During the period of martial law in 1982, she presented her performance Homage to Solidarity in the Underground Gallery in Łódź. She stood naked in front of a long stretch of white cardbord on the wall with the caption 'hommage à' and talked about the internal exile of artists caused by the criminalisation of the Solidarity movement. Then she imprinted the letters of the word Solidarność one by one with her lips on white paper, scattered flowers on the floor and lit some candles. She repeated her hommage in West Berlin at Galerie Wewerka in 1983. Influenced in part by the Fluxus artist Wolf Vorstell and Berlin's feminists, Partum decided to settle in the German capital. In 1984, as part of an art competition on the subject of the Berlin Wall, she created Ost-West Schatten, a conceptual installation consisting of photographs taken during a camera action. She stood naked in high-heels one meter away from the wall, holding up a big letter 'O' (for Ost - East) in her left hand and a 'W' in her left . Her shadow wandered over the wall like the hand on a sundial, and it wandered with the passing of time from East to West.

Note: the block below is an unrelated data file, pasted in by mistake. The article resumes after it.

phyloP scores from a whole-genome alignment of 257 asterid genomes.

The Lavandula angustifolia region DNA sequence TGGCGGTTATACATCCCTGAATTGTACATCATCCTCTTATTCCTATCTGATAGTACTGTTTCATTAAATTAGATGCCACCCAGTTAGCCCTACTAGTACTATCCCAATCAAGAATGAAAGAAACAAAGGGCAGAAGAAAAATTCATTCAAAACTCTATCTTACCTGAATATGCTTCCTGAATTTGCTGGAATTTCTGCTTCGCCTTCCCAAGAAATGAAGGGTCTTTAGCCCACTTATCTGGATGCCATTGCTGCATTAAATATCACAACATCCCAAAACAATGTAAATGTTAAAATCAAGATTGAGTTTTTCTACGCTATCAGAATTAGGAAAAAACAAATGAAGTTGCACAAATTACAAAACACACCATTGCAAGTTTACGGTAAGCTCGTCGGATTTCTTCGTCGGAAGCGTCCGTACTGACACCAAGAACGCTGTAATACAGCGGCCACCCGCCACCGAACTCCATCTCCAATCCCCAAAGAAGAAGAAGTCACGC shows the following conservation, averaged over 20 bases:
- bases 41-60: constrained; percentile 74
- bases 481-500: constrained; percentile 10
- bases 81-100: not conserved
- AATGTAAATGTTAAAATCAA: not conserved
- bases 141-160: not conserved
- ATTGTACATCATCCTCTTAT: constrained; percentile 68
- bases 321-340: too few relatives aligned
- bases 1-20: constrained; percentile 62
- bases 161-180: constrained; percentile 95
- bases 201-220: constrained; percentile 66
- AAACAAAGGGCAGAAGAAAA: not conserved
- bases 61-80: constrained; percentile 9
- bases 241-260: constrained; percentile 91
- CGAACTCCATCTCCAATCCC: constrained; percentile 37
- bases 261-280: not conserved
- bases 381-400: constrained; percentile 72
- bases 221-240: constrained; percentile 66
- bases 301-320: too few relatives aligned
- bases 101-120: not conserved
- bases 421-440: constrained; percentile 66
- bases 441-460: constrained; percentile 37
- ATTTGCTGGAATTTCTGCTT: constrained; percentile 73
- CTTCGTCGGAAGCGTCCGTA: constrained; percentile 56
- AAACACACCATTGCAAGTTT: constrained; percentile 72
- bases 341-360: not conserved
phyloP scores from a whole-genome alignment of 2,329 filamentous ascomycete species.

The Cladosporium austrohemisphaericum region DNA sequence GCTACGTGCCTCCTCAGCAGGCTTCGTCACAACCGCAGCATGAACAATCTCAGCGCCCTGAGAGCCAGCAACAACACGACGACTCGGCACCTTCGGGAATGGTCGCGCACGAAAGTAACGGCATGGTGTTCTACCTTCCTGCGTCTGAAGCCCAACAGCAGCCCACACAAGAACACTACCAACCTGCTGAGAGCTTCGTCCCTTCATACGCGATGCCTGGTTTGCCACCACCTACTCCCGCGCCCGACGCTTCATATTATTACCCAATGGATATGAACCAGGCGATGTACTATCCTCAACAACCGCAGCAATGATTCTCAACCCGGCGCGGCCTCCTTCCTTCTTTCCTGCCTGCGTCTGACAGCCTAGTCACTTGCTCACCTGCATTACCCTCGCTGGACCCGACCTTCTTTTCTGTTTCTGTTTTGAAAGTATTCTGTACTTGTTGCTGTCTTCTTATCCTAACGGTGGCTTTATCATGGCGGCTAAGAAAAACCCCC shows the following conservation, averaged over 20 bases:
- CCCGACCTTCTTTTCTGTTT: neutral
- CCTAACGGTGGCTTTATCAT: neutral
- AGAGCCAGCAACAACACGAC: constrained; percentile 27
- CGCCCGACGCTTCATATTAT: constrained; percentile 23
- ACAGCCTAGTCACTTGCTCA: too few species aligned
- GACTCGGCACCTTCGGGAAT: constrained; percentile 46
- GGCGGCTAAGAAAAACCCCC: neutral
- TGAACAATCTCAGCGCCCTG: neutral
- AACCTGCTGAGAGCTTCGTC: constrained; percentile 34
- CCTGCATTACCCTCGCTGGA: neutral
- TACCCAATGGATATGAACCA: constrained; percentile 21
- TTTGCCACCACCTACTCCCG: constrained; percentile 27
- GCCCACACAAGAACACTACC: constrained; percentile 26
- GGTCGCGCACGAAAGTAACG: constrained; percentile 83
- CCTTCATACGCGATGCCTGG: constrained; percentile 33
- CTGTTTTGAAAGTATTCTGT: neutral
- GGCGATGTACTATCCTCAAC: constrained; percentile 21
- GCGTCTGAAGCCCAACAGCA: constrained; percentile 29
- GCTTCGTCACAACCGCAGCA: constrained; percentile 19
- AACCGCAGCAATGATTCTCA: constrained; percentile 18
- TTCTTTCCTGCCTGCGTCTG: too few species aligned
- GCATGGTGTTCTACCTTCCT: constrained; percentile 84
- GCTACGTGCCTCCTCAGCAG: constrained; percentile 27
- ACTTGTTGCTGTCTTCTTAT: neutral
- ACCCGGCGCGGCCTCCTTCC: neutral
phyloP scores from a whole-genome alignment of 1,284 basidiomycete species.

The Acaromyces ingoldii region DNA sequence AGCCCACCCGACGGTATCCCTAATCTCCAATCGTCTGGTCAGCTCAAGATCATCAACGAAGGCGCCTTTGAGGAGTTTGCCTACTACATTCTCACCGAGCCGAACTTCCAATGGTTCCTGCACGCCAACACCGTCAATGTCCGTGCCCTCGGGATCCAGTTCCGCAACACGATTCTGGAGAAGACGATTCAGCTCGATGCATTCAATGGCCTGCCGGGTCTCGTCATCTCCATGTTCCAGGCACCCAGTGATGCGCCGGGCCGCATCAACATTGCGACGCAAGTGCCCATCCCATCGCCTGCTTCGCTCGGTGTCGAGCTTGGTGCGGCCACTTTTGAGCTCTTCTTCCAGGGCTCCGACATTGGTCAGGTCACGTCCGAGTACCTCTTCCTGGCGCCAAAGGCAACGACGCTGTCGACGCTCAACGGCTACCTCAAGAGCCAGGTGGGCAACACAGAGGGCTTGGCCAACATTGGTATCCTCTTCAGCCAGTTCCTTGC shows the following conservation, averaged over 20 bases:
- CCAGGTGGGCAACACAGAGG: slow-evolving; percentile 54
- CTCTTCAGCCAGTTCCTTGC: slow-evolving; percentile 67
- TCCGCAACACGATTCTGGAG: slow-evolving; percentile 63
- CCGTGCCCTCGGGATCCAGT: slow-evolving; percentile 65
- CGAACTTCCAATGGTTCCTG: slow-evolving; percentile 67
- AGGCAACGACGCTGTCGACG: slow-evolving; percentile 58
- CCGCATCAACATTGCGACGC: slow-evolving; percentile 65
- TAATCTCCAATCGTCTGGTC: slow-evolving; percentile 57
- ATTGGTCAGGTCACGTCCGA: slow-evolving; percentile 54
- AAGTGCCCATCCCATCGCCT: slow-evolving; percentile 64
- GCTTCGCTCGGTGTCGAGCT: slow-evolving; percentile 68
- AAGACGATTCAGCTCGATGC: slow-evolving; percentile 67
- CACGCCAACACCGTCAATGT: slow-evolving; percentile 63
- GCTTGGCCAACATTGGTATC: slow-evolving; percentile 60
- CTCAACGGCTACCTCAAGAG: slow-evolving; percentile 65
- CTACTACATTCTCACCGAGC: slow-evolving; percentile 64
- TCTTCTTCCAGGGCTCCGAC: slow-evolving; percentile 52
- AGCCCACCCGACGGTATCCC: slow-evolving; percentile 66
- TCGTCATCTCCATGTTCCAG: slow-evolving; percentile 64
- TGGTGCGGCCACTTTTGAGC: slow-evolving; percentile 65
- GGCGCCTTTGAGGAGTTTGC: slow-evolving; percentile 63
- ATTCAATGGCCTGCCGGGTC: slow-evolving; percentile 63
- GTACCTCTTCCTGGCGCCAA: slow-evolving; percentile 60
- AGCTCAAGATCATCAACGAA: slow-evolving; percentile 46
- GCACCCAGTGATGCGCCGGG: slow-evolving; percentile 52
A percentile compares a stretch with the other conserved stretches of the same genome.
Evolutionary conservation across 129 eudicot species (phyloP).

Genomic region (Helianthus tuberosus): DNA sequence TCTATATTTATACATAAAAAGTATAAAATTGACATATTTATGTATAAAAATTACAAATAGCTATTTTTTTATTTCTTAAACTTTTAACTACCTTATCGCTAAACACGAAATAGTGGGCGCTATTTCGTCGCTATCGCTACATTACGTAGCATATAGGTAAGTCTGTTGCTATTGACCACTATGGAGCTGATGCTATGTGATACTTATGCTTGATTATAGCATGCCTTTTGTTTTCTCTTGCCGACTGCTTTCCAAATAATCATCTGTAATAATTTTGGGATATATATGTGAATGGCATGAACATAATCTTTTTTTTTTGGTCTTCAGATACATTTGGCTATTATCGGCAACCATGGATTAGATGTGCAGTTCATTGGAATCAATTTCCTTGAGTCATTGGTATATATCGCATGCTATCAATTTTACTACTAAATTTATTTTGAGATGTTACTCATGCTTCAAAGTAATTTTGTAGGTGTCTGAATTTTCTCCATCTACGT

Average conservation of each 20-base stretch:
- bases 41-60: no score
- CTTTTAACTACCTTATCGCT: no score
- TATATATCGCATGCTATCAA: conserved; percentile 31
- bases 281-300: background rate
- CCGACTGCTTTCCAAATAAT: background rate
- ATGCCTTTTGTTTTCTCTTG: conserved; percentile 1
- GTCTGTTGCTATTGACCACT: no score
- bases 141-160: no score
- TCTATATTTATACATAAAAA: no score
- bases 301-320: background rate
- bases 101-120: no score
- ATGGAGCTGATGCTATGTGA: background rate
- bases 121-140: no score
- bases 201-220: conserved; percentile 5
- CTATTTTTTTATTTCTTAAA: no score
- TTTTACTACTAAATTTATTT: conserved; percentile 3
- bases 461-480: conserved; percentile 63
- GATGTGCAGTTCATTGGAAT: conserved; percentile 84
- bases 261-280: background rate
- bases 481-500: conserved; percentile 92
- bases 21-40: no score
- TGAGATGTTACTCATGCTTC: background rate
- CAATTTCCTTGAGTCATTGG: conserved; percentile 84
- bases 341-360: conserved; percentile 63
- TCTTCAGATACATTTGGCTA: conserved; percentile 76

In 1992 Neue Berliner Kunstverein, toghether with the Art Museum in Łódź organised a representative exhibition of Polish avant-garde art 1930-1990 at the Staatlichen Kunsthalle in Belin. Apart from the late Katarzyna Kobro, only men participated in the exhibition. Ewa Partum appeared at the opening with several assistants and handed out black condolence envelopes with the critical comentary: Polish female avant-garde artists have their great opportunity, yet only once they are corpses.